Reporting Jason DeRusha
MINNEAPOLIS (WCCO) – It’s more money than most adults would spend on themselves for one night, but parents are spending an average of $1,139 per family on prom in 2013, according to a new survey from Visa.
Why are we spending so much on prom?
“I want it to be a night I’ll never forget, and I’ll be able to tell my kids about,” said Taylor Mueller, a Chaska High School student shopping at Mestad’s Dress Shop in Southdale Mall.
It’s a competition, to a certain degree, to see “who has the coolest dress at prom,” said Maggie Deslauriers, a Wayzata High School student.
The real answer might be because parents are paying for it. According to Visa’s survey, parents will cover 59 percent of the total cost of prom, giving students little incentive to control their spending.
Mueller said her mom set a limit on the dress — $300. She has to spend an extra $100 to cover the total cost of her dress.
“When she told me, I was shocked how much she spent on the dress,” said her friend Marissa Bartlett, who said her dress cost “just” $190.
But both young ladies say the expenses don’t end with the dress.
“You need shoes, hair done, some people get their makeup done professionally,” Bartlett said.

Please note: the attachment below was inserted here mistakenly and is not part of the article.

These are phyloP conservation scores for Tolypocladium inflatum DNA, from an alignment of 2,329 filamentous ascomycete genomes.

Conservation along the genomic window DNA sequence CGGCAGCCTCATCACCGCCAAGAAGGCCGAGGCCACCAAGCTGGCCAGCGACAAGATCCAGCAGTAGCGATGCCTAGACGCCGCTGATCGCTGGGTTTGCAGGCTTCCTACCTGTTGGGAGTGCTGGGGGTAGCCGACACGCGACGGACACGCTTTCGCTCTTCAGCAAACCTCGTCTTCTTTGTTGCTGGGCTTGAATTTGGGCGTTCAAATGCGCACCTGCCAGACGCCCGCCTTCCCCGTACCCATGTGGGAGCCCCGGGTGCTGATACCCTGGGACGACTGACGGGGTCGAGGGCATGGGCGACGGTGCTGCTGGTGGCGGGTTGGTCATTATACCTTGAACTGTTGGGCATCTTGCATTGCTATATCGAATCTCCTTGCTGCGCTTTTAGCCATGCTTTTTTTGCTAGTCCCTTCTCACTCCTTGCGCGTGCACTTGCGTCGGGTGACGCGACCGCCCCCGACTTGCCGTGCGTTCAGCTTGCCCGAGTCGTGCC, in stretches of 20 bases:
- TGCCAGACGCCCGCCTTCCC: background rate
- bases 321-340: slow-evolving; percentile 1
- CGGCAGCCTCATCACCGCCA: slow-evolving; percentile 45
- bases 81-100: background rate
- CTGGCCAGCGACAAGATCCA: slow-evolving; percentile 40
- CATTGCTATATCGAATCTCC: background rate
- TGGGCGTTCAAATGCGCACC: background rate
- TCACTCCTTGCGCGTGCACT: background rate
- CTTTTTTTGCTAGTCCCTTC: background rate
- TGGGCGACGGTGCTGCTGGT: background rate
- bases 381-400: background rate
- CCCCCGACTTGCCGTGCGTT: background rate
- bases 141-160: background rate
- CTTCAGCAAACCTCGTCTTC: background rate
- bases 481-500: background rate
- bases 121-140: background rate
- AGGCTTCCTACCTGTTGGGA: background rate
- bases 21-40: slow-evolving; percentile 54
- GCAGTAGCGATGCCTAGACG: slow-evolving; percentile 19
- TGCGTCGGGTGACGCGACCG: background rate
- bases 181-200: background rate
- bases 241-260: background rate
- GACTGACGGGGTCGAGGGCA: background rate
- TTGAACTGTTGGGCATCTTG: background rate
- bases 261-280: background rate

“Then there’s dinner, limo, dress, shoes, nail hair makeup, it’s a lot,” Deslauriers said.
It’s easy to run up a tab of several hundred dollars, the girls said.
According to Visa, families in the Midwest spend the lowest on average of any geographical region — $722.
Northeastern families will spend an average of $1,528. Southern families will spend an average of $1,203; and Western families will spend an average of $1,079.
Couldn’t it be done cheaper?
“Probably. I could do it for a lot cheaper,” Mueller said.
“Prom has devolved into a competition to crown the victor of high school society, but teens shouldn’t be trying to keep up with the Kardashians,” said Nat Sillin, Visa’s head of U.S. Financial Education in a company press release.
Here are a couple of troubling statistics:
Parents surveyed who fell in the lower income brackets (less than $50,000 a year) plan to spend more than the national average ($1,245) while parents who make over $50,000 will spend an average of $1,129.
Single parents plan to spend $1,563, almost double the amount that married parents plan to spend at $770.
“The prom is an opportunity to teach teens how to budget. If they want that sparkling dress, fancy dinner, and limo ride, this is the opportunity to set a budget and save,” Sillin said.